North Korean dictator Kim Jong Un’s sister threatened the “complete destruction” of diplomatic relations between North Korea and South Korea following missile tests conducted by both countries hours apart.
The tensions began when North Korea launched two missiles off the Korean coast at 12:38 p.m. and 12:43 p.m. local time, according to CNN. The AP wrote that these missiles landed in waters under Japan’s exclusive economic zone, something that has not happened since 2019.
South Korea’s Joint Chief of Staff confirmed North Korea’s missile tests, saying that they were looking into the incident. “Our military maintains a full readiness posture in close cooperation with the U.S.,” the JCS added in a statement.
As reported by Yonhap News Agency, this latest missile test is the second of the year for North Korea and comes after the nation also tested new long-range cruise missiles earlier this week for the first time.
Within hours of the North Korean tests, South Korea launched its own missile test from a 3,000-ton-class submarine, doing an underwater-launched ballistic missile test for the first time. South Korean President Moon Jae said that his country needed “sure deterrence” against North Korea, one reason for the missile tests and technology development.
“South Korea would face many political and legal obstacles to develop nuclear weapons, both internal and external,” said Korea expert Ramon Pacheco Pardo per Reuters. “So it will develop all other capabilities to deter North Korea and show who the strongest Korea is.”
Kim Yo Jong, sister of North Korean dictator Kim Jong Un, lashed out at the leadership of South Korea, arguing that the communist country was developing its missiles for defensive purposes, not aggression.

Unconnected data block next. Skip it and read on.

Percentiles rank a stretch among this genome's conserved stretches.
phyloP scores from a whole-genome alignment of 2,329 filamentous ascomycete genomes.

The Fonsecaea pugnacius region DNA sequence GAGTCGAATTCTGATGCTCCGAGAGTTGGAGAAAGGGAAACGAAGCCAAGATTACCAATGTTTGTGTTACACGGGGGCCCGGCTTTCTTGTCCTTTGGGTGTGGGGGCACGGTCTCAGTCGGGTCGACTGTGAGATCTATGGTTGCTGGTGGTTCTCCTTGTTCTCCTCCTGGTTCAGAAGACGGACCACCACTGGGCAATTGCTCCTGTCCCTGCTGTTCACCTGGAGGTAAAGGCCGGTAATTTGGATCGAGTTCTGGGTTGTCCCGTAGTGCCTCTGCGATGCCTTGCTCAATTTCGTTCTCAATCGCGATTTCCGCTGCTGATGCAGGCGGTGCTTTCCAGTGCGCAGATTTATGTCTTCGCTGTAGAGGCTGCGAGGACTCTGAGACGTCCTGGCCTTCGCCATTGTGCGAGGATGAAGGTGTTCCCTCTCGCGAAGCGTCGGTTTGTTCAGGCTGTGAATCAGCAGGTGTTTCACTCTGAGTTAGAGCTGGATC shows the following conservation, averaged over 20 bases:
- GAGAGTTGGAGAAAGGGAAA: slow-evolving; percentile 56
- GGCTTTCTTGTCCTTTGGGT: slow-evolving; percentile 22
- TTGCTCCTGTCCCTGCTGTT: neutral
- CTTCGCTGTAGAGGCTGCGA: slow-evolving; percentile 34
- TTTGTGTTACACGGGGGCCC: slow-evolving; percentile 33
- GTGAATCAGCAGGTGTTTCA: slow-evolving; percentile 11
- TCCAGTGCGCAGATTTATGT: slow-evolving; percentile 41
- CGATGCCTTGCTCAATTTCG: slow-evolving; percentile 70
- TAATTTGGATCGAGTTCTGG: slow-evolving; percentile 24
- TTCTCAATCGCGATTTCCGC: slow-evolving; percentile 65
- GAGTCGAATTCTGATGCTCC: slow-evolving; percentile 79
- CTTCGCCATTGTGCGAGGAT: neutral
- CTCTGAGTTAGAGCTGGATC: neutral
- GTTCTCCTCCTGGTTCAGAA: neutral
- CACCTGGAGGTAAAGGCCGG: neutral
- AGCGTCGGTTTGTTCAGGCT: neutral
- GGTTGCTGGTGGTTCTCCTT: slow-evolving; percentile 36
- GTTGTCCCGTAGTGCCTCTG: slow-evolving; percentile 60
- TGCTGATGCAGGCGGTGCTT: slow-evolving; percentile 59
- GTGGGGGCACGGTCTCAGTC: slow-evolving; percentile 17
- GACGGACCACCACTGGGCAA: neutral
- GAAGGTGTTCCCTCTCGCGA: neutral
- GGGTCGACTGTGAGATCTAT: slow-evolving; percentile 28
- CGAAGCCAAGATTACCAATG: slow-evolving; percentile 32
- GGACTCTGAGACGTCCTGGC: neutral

“If the president joins in the slander and detraction (against us), this will be followed by counter actions, and the North-South relations will be pushed toward a complete destruction,” she said. “We do not want that.”
In response to the missile tests, U.N. spokesman Stephane Dujarric said that “diplomatic engagement remains the only pathway to sustainable peace and complete, verifiable denuclearization of the Korean peninsula.” In the past, North Korea was prohibited from testing and developing ballistic missiles by the U.N. Security Council.
Many international figures are concerned about an acceleration of distrust in the region and of North Korea’s increasing movement toward building up its missile program. Axios reported that following North Korea’s cruise missile tests, diplomatic meetings were held by key officials from China and South Korea in Seoul to discuss the developments on Wednesday.
U.S. Indo-Pacific Command said that they were aware of the situation, though they believed the tensions were not a threat to America, but that the U.S. still stood strongly with South Korea and Japan.
“While we have assessed that this event does not pose an immediate threat to U.S. personnel or territory, or to our allies, the missile launch highlights the destabilizing impact of the DPRK’s illicit weapons program,” the command noted in a statement. “The U.S. commitment to the defense of the Republic of Korea and Japan remains ironclad.”
Author : Leif Le Mahieu